THURSDAY 22ND JANUARY - Back in time in the East
This evening I'll be heading across to the latest exhibition at SOAS University's Brunei Gallery, called Vintage Singapore. Focusing on the development of the region in the period after World War II, the collection looks at how Singaporean ways of life changed in areas ranging from housing to industry to food. By viewing the past, it attempts to highlight certain social and cultural aspects that still remain integral to Singaporean identity today. It's an interesting look at how ideas of 'nationhood' are formed, something anthropologists often look at. The gallery is open between Tuesday and Sunday from 10.00 to 17.00 and admission is FREE.
FRIDAY 23RD JANUARY - One lump or two...
It's a source of eternal debate as to how you should make the perfect cuppa', so today I'll be learning how the Japanese do it during a free demonstration at The British Museum. 'Way of Tea' is a exposition of the Japanese tea ceremony, which has been carried out for centuries - and takes place amidst the Japanese Collection at the museum, containing hundreds of fascinating objects from the country - as well as information about how those objects and Japanese culture are intertwined. There are two FREE sessions today, beginning at 13.30 and 15.00 in Room 92 - you can just turn up to learn more. Now should I put the milk in first or second...?
SATURDAY 24TH JANUARY - Shakin' that ass
Donning my finest attire, today I'll be at the Design Museum in London perusing the latest exhibition on show from fashionista Hussein Chalayan, who claims to fuse anthropology with culture and technology in his work, instead of merely mimicking celebrity trends. This latest selection includes includes furniture that transforms itself into garments once it is worn... not for nothing has he been called "fashion's deepest thinker"! Where the anthropology comes in I'm not quite clear for the moment, though this article about a previous exhibition does go some way to shedding light on the matter. The collection runs until mid-May and costs £8.50 for admission, or £5 for students. Get on the catwalk.
SUNDAY 25TH JANUARY - Irish waterworks
On Sunday it's another chance to view some interesting material on the iplayer, when I'll be watching a documentary that recently appeared on BBC Northern Ireland. The Fountain, directed by Alessandro Negri, is an ethnographic film-of-sorts with its look at one of the last existing Protestant communties in West Londonderry. Over recent decades, it's been the centre of much migration but the film-maker focuses on the older generation who retain substantial pride in the location's cultural significance, and try to retain it through music and dance. You can view a trailer of the film here, but remember that the film will only be online for a few more days.
MONDAY 26TH JANUARY - No man is an island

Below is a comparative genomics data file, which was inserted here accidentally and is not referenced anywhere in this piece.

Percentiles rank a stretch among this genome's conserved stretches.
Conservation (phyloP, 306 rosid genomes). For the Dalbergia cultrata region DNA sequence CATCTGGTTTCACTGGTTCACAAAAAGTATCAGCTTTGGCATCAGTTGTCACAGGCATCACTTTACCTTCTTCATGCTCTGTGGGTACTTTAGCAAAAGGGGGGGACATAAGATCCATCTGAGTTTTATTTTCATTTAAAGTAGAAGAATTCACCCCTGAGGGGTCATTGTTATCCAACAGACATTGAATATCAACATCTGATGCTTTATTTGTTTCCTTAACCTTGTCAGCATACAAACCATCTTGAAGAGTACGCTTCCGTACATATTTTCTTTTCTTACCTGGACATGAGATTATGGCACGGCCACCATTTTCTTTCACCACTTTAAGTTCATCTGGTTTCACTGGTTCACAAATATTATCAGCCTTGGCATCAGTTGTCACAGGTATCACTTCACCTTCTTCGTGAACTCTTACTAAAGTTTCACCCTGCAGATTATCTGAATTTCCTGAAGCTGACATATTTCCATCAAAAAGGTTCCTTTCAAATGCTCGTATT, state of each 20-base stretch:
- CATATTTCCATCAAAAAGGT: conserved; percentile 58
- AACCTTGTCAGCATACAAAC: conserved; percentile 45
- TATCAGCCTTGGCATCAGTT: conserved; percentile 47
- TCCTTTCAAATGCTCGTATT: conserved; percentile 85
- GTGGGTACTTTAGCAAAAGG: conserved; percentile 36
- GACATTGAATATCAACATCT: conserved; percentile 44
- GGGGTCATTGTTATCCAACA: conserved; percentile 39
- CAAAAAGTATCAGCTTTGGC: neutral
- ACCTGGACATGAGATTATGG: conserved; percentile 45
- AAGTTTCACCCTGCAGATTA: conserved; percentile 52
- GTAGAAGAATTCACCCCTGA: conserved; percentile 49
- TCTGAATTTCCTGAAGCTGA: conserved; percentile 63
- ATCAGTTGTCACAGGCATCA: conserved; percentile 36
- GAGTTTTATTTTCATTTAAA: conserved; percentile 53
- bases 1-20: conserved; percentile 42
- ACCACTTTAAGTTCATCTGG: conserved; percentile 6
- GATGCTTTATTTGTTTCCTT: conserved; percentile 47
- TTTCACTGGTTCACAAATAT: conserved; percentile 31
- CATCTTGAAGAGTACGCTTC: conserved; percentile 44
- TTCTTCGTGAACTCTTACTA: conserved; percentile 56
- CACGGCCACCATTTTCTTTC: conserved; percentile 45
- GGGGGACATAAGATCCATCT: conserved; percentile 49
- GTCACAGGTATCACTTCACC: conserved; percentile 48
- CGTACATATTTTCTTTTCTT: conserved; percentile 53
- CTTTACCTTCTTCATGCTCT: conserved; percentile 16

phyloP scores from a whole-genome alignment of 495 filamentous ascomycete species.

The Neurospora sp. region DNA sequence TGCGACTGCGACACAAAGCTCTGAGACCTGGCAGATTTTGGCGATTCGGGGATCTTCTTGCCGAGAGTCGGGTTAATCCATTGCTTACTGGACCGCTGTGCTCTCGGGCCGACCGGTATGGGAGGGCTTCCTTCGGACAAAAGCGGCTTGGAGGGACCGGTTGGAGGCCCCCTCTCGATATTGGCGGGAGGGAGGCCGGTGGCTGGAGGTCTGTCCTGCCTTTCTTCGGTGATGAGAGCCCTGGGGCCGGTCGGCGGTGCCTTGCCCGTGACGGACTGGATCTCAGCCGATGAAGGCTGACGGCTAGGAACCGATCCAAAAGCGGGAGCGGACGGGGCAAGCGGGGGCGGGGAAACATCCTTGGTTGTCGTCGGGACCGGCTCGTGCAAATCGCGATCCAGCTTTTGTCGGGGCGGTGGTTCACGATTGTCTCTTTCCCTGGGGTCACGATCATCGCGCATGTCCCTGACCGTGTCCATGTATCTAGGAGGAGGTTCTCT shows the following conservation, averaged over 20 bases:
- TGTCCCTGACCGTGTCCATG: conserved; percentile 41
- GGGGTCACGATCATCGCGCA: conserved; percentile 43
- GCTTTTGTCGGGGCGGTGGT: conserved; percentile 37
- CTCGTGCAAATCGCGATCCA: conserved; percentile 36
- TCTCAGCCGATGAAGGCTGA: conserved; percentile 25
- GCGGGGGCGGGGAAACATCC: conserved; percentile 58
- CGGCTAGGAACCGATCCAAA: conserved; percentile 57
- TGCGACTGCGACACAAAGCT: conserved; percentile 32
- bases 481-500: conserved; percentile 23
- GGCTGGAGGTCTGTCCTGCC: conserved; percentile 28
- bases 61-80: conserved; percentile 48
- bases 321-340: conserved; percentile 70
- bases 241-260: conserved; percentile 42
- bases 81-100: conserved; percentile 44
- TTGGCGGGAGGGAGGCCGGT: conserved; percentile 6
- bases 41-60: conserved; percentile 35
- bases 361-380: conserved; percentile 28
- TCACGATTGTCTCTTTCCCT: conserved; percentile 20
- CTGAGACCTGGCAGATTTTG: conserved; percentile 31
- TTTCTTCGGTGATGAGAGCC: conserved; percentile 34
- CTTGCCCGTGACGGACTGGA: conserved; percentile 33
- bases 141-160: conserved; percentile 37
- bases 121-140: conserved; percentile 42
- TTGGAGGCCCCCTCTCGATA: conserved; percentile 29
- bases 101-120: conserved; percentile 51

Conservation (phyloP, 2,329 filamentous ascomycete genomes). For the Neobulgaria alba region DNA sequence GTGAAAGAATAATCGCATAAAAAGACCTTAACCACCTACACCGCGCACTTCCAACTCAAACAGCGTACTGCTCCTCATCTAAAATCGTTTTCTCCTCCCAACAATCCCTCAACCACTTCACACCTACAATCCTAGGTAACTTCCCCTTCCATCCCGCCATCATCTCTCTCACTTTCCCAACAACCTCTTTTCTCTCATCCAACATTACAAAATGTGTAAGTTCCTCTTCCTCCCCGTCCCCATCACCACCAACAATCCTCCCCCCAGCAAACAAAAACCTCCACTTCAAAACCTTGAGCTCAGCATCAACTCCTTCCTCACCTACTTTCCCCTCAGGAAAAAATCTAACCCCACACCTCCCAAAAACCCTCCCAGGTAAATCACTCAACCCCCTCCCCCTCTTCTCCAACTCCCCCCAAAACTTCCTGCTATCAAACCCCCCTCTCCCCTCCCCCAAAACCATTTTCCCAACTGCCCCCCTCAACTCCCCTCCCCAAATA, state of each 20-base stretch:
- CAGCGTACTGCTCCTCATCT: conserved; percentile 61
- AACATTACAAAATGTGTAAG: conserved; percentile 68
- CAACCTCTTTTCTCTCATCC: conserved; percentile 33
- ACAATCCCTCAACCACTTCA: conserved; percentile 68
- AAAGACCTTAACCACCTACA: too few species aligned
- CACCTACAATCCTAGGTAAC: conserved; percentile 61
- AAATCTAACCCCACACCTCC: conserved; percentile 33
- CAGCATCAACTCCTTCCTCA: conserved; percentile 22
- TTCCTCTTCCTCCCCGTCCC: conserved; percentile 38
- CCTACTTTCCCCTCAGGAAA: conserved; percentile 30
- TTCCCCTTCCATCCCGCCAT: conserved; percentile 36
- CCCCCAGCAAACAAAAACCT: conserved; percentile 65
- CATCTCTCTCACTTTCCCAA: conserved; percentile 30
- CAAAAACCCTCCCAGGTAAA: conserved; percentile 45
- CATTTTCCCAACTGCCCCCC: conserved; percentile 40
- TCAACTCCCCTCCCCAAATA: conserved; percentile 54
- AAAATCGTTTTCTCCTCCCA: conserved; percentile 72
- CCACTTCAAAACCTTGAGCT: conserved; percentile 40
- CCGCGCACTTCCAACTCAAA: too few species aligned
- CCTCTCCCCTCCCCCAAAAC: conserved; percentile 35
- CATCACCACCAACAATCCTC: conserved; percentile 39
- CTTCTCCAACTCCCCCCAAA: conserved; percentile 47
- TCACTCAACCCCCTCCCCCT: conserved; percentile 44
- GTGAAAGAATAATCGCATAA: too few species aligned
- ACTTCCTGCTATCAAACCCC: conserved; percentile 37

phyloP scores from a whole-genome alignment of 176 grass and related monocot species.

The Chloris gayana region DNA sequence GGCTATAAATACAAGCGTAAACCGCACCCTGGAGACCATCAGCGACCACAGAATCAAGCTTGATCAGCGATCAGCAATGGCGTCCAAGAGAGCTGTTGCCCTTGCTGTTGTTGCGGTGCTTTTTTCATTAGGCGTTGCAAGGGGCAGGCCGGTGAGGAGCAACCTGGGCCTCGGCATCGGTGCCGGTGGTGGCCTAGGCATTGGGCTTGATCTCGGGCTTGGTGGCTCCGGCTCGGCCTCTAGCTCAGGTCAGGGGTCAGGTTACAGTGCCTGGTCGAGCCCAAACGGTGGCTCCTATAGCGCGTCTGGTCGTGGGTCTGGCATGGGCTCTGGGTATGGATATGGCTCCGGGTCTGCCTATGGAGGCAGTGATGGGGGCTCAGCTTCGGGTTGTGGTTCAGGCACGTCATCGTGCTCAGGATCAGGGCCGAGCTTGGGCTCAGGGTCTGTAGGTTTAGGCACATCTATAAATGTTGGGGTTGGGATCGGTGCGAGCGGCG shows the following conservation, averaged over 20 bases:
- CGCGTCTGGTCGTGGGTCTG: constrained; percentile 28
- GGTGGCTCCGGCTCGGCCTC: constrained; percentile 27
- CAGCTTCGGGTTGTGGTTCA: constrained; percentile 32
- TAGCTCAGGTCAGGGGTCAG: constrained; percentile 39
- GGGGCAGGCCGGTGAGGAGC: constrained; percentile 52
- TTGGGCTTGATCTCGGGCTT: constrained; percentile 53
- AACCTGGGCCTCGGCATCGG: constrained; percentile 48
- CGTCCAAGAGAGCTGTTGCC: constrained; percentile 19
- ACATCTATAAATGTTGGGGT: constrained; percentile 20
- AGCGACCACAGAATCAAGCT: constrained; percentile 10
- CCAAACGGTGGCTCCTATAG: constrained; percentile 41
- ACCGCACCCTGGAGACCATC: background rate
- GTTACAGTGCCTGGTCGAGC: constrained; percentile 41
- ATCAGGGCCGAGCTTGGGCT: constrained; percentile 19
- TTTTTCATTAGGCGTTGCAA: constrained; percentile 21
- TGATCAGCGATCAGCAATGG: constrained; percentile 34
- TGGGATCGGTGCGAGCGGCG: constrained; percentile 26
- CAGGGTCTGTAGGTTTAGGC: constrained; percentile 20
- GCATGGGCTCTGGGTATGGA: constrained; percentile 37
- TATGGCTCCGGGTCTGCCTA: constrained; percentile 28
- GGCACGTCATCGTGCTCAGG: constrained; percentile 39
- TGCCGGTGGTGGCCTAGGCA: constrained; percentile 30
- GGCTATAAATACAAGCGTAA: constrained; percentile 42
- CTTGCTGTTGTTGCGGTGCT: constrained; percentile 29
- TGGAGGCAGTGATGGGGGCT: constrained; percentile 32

Today I'll be down at the National Maritime Museum navigating a course through 'Endless Dreams and Water in Between'. It's an exhibition that depicts the manner in which maritime culture has developed over the years, and how that culture has been represented (and misrepresented)... Made up of film, artefacts and installations, the visitor is also encouraged to think about the way islands affect our understanding of our own place in the world. It's a poetic and novel look at some topics that are often of interest to the anthropologist - and about a group of people - those who live and work on water - which is rarely discussed. If all that whets (boom boom) the appetite, then you could have a look at this rather mouth-watering volume also. The Museum is open from 10.00 until 17.00 daily and the exhibition runs until mid-March.
TUESDAY 27TH JANUARY - Brain drain
'Weird and wonderful' on offer today with the first installment of the "Ecology, Cosmos and Consciousness 2009 lecture series" at the October Gallery, which features psychologist David Luke talking about "Death, and the God of a thousand eyes". He will be discussing the experiences people have with paranormal beings - whether it be due to sleep, drugs, impending near-death or just a run-of the-mill vision - and what they can tell us about someone's personal and societal background. The talk promises to cover 'folklore, mythology, neurochemistry, magic, shamanism (an anthropological favourite), the Luciferian witch cult, brain anatomy, Tibetan demonology, the pineal gland, art, the Reg Veda, psychoactive toads' and much more so should definitely be worth the £7 entry fee (£5 for students). The event begins at 18.00 (for 18.30) and booking ahead is recommended on firstname.lastname@example.org or call 020 7831 1618.
WEDNESDAY 28TH JANUARY - The power of religion
Today marks the 2009 return of ethnographic film-screening specialist Pocketvisions, when at 20.30 in the Barbican Cinema 3, 'The Tears of Imam Hussein' will be showing. The documentary is about the annual Shiite Ashura Ceremony, which commemorates the martyrdom of Imam Hussein, Prophet Muhammad's grandson. Filmed in the City of Nabatieh, Lebanon in 2006, the film is a telling insight into the ways a specific community honour their martyr over the course of 10 days. Its a good example of a film that uses a localised event to explore grander themes of the ceremony's religious and politcal power across the globe. Tickets are £7.50 if booked online in advance, or £9.50 otherwise.
*Finally a quick thank you to all those who continue to read about Lucy's meanderings - from next week the Anthropologist about Town will be reincarnated as another Lucy - so good luck, keep reading and happy anthropolgizing!*